Polemic arguing that the Democratic Party is headed for the dustbin of history because the core electorate--the white middle- class--perceives it as dominated by minority concerns. Brown, chief political writer for Scripps Howard News Service, says the Democrats are hiding from an unpleasant truth they've long known: that the white middle-class blames them for the welfare society, for reverse discrimination coming out of affirmative action, and for crime. Furthermore, Brown argues, many whites perceive Democrats as ``cater[ing] to racial minorities, the poor, and the elite liberal whites who [run] the party''--in other words, ``paying for the other guy.'' With a torrent of statistics and opinion-poll results, interviews of politicians, and folksy portraits of a few former Democrats who quit the party in disgust, Brown identifies a tremendous white backlash driven by prejudice, fear, and wounded self-interest and argues that liberal guilt is dead. The working class, he says, has been absorbed into the middle-class; union voting blocks are shrinking; and machine politics don't operate in the suburbs where the white middle-class has moved. Fed reality via a flickering TV screen and rootless after changing suburbs every few years, such white voters--by ``simple math'' the largest voting bloc--buy the Republican message of economic self-interest, Brown argues. If he's right, the Democrats, ignorant of such demographics, will continue to lose the presidency and will soon lose their control of Congress and state and local governments. Brown, far from impartial, will be wide open to charges of promoting the racism he describes. And there's a perversity to his implied thesis that Democrats can't win unless they become even more indistinguishable from Republicans. Moreover, like the GOP, Brown doesn't discuss the S&L debacle, deficits, or any evidence counter to his claim that the GOP serves the economic self-interest of the middle class. -- Copyright ©1991, Kirkus Associates, LP. All rights reserved.From Library Journal:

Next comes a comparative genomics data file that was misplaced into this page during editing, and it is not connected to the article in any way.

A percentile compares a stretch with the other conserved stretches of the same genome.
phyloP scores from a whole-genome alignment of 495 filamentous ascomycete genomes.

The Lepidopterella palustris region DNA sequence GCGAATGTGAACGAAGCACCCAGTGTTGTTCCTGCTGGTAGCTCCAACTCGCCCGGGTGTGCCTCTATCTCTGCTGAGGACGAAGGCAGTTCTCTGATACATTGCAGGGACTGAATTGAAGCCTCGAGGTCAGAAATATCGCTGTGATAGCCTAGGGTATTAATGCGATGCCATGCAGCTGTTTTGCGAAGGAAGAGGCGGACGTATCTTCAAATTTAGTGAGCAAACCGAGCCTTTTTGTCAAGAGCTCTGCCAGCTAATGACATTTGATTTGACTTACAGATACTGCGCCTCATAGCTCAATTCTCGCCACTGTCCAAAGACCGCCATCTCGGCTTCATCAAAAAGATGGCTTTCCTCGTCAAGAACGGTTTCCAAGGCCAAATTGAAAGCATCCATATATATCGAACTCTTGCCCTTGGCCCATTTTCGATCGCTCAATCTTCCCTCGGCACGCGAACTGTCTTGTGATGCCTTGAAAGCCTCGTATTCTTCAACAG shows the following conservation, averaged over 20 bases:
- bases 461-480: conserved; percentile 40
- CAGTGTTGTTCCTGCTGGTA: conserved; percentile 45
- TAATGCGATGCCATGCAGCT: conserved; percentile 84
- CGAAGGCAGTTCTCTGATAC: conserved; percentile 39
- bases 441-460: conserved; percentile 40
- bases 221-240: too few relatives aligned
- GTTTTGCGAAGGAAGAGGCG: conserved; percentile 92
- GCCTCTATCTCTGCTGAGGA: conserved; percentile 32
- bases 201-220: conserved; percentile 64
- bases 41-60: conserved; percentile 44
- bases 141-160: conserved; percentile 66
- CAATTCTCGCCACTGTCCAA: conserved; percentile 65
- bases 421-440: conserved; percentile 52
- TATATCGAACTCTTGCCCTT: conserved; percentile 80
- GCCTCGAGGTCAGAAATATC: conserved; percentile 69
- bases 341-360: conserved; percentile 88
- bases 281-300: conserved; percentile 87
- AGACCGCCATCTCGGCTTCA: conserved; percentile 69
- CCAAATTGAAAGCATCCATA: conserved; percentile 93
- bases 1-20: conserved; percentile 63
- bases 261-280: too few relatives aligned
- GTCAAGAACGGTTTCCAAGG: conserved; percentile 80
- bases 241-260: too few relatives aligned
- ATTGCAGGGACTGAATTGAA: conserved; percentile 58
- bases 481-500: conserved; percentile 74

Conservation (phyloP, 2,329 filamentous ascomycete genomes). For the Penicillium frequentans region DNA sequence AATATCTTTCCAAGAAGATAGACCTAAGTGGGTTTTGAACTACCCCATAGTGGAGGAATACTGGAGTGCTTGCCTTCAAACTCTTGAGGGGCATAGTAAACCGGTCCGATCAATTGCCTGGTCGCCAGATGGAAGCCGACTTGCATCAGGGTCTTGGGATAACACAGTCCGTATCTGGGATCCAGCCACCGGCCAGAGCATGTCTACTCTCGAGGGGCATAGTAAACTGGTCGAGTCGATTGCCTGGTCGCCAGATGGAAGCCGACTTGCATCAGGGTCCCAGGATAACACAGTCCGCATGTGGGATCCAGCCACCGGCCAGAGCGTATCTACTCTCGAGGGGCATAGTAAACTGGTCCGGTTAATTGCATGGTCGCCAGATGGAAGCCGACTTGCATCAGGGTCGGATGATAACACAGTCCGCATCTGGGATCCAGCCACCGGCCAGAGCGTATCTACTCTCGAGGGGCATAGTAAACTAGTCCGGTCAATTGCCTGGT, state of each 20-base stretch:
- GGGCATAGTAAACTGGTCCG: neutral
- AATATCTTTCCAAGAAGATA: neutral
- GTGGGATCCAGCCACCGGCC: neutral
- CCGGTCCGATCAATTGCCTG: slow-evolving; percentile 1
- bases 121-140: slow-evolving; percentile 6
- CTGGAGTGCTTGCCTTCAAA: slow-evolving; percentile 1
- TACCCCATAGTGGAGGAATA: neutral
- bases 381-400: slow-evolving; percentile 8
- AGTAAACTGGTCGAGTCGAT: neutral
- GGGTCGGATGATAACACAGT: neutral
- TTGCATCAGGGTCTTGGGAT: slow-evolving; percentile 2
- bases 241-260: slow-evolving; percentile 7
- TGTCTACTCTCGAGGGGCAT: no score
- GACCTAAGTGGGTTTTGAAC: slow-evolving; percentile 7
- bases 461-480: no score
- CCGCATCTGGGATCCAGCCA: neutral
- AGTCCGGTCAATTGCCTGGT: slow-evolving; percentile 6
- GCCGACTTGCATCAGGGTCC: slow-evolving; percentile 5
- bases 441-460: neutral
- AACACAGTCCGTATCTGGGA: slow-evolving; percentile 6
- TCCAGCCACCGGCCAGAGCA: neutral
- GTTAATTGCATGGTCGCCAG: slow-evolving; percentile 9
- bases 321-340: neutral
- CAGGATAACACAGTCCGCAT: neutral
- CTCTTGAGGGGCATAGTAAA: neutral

The Democratic party's inability to win presidential elections, Brown reports, reflects failure to address the needs and values of America's middle class. His numerous interviews with politicos and citizens, from which he quotes extensively, reveal an electorate that feels forgotten by the Democrats. Especially chilling is the overt racial component of the resentment he chronicles: "the middle classes no longer considered the rich the enemy. Instead they saw the black underclass as the enemy . . . because of the tax money it extorted." Brown challenges the Democrats to identify with working people and to promote policies that reward working or to resign themselves to minority status. While Brown's journalistic style is less analytic than Thomas B. Edsall's Chain Reaction: The Impact of Race, Rights, and Taxes on American Politics (scheduled for review in LJ 9/15/91), his conclusions will provoke debate. Recommended for large politics collections.
- Grace Franklin, Columbus Metropolitan Lib., Ohio
Copyright 1991 Reed Business Information, Inc.
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Book Description Regnery Pub, 1991. Hardcover. Book Condition: New. Never used!. Bookseller Inventory # P110895265303
Book Description Regnery Pub. Hardcover. Book Condition: New. 0895265303 New Condition. Bookseller Inventory # NEW7.2066864